NEW YORK—It’s been almost a year since Jenice Ruiz noticed a rodent problem in her walk-up apartment building in Hamilton Heights. The tenants tried to get help by calling 311, the city’s complaint call system, but a solution is nowhere in sight.
Rats still camp out in the basement laundry room; unyielding droves of mice invade their homes.
“They don’t really do much about it,” said Ruiz, sharing her impression of the Health and Mental Hygiene Department (DOHMH).
The City Comptroller Scott Stringer at least partially vindicated her opinion in an audit report released Sunday.
The audit revealed that one in four rat complaints wasn’t inspected within two weeks, a limit the department set for itself.
Even when inspections are conducted, only two out of five actually report signs of rats. If the inspectors indeed find rat activity, the department requires the property owner to correct the problem within five days.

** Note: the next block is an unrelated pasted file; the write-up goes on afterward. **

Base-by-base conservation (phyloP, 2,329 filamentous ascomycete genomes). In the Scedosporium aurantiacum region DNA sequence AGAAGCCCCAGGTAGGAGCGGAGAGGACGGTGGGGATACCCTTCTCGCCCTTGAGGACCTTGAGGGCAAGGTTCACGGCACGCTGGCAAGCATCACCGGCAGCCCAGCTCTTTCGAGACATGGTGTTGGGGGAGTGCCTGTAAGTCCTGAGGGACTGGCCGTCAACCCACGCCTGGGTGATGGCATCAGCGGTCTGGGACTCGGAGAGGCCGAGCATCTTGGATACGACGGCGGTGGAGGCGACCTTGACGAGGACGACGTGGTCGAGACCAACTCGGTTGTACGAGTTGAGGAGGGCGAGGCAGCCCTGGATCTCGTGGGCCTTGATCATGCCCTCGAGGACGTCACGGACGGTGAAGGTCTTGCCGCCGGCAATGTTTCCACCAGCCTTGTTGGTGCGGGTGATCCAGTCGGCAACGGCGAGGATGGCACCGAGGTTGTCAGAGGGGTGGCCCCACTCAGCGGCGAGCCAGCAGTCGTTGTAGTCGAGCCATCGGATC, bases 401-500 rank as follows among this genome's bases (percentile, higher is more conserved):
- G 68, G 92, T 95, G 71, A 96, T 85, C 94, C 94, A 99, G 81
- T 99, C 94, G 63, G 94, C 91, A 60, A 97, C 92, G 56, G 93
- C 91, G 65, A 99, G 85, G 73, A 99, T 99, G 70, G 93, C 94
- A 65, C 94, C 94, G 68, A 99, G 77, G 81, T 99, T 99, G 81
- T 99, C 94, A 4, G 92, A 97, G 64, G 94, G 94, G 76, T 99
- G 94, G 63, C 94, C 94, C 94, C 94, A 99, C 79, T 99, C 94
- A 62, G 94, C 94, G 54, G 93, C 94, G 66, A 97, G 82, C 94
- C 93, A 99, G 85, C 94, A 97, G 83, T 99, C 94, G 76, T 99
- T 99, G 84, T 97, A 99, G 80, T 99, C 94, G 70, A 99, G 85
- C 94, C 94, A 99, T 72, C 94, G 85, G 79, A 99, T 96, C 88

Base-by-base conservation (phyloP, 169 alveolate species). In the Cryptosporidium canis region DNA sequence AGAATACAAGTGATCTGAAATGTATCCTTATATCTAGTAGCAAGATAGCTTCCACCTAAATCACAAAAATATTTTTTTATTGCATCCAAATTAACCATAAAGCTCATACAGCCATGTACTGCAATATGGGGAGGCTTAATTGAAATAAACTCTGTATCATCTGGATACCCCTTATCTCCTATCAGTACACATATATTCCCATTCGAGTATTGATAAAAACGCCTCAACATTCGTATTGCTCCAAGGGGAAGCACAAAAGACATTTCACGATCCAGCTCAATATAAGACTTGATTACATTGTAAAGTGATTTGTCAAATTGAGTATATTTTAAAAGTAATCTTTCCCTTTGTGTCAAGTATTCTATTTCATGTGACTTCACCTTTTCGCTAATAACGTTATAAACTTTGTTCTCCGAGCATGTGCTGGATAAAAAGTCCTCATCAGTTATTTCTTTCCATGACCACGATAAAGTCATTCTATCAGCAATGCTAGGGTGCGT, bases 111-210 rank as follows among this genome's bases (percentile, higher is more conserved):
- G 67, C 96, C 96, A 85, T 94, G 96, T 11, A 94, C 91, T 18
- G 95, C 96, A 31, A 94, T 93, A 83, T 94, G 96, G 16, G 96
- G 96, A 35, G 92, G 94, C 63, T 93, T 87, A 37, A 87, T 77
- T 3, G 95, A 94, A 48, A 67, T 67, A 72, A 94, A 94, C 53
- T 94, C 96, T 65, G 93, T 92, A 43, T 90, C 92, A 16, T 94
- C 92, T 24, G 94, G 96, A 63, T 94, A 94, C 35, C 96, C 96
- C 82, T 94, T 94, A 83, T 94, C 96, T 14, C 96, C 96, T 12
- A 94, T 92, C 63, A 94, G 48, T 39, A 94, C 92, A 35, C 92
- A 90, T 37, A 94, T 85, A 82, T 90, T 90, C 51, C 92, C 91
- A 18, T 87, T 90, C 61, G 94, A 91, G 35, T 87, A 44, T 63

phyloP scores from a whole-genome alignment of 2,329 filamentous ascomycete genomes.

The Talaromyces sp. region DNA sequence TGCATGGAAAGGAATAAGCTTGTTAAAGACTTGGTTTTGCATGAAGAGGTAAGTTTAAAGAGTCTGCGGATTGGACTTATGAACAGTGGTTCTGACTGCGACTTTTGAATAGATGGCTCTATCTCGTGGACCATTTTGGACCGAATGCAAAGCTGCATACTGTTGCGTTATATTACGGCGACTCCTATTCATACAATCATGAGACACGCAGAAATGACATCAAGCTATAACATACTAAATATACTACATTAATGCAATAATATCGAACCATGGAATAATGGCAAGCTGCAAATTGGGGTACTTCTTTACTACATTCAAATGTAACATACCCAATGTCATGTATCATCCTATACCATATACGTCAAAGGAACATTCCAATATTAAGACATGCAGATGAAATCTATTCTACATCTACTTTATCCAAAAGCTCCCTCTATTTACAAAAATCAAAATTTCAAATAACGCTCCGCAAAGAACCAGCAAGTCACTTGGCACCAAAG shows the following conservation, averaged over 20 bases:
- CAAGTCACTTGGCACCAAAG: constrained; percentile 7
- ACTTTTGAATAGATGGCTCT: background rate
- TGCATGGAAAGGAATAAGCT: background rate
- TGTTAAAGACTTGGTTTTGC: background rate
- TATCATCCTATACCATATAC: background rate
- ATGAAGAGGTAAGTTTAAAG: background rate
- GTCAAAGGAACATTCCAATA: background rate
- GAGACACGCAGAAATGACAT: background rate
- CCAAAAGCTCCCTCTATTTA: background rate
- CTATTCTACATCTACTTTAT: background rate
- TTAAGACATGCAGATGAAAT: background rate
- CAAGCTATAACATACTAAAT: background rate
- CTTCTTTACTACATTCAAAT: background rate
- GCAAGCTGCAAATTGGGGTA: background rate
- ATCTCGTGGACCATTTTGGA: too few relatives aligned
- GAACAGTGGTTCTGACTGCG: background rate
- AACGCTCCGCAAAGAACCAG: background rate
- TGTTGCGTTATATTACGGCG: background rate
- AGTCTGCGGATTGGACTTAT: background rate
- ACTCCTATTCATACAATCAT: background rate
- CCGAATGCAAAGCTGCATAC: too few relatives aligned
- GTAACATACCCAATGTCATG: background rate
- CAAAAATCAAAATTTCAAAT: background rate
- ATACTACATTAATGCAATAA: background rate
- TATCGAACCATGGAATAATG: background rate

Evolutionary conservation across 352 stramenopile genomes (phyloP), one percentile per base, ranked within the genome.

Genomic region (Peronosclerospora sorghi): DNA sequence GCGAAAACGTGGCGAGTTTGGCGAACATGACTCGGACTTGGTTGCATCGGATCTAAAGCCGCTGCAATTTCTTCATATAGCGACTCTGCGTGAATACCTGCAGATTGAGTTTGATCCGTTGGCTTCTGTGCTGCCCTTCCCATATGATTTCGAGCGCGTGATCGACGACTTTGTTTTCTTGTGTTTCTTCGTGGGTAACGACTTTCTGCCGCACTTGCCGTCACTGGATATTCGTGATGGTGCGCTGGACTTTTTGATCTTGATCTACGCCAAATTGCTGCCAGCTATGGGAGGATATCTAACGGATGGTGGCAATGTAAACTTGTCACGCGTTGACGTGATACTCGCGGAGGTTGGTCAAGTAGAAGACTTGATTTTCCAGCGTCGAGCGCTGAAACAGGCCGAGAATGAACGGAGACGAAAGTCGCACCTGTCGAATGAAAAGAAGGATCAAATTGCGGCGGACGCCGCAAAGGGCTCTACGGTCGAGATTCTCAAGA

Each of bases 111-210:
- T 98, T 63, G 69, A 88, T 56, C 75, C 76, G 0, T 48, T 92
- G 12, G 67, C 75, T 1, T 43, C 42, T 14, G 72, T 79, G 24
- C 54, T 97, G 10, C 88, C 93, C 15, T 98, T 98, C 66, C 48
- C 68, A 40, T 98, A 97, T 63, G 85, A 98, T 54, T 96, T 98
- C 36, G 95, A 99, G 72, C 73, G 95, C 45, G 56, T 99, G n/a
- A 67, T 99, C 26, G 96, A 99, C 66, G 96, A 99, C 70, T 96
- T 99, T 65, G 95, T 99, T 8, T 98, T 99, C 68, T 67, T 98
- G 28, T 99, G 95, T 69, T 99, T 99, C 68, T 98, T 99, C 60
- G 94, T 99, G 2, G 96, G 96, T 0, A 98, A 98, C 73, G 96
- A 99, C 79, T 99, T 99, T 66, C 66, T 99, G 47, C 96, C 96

Within a month after receiving the notice, such landlords can expect a follow-up inspection. If signs of rats persist and the problem is severe, the department may clean up the site or send exterminators and bill the landlord for expenses.
Rats and mice can spread over 35 diseases, including salmonellosis and leptospirosis, according to the Center for Disease Control and Prevention website.
Last year, the city received over 24,000 rat complaints, an increase from about 22,000 the year before.
Although the department requested an extermination or cleanup in almost 1,700 cases, the audit found almost half the exterminations took more than a month to finish and about quarter took more than two months.
The department doesn’t have a specific time limit on when the jobs are supposed to be done.
As for cleanups, those are done to deal with excessive garbage, which attracts rodents, but the majority of the 274 requested last year wasn’t done as of March 2014.
The department struggled to explain the unfinished cleanups, referring to a lack of resources.
It also highlighted that it conducted almost 100,000 inspections last year, most of them on its own initiative.
Less than 20 percent of all inspections were prompted by a complaint.
Ultimately, the department agreed to put some deadlines in place for completion of the cleanups and exterminations.